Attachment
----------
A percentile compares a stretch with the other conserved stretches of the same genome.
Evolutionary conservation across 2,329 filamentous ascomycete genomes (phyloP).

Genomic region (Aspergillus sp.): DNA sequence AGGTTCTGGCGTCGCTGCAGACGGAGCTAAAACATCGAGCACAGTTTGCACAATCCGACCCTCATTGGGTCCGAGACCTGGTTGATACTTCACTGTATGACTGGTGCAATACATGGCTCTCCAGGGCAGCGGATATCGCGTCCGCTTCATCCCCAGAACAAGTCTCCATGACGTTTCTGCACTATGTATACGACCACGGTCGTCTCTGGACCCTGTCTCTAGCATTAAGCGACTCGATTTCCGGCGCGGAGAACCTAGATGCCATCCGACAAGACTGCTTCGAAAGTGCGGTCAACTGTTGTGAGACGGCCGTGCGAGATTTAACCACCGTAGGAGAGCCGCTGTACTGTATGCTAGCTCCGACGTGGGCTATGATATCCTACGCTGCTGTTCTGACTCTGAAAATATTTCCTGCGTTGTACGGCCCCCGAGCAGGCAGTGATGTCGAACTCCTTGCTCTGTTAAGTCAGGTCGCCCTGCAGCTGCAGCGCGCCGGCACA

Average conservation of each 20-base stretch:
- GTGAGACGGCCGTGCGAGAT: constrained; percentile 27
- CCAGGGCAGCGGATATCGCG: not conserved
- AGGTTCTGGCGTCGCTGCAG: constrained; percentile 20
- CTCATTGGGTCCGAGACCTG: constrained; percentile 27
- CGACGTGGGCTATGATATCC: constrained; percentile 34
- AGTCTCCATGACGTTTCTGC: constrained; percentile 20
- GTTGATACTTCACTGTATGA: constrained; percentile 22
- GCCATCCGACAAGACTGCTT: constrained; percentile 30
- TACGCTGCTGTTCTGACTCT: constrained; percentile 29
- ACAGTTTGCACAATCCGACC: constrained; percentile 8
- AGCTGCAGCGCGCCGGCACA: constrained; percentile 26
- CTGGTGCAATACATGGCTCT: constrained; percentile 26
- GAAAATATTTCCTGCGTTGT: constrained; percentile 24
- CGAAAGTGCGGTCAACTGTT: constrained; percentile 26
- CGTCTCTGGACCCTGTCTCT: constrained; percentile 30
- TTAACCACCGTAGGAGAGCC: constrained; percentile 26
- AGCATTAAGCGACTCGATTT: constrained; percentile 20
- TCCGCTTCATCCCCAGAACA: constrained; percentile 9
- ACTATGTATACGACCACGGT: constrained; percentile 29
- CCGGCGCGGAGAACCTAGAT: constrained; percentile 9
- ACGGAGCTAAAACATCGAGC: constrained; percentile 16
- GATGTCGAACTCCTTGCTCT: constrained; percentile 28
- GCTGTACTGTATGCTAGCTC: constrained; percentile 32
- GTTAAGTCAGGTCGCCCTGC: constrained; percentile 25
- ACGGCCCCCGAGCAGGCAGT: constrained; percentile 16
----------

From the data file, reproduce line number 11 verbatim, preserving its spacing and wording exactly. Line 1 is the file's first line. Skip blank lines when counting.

- GTTGATACTTCACTGTATGA: constrained; percentile 22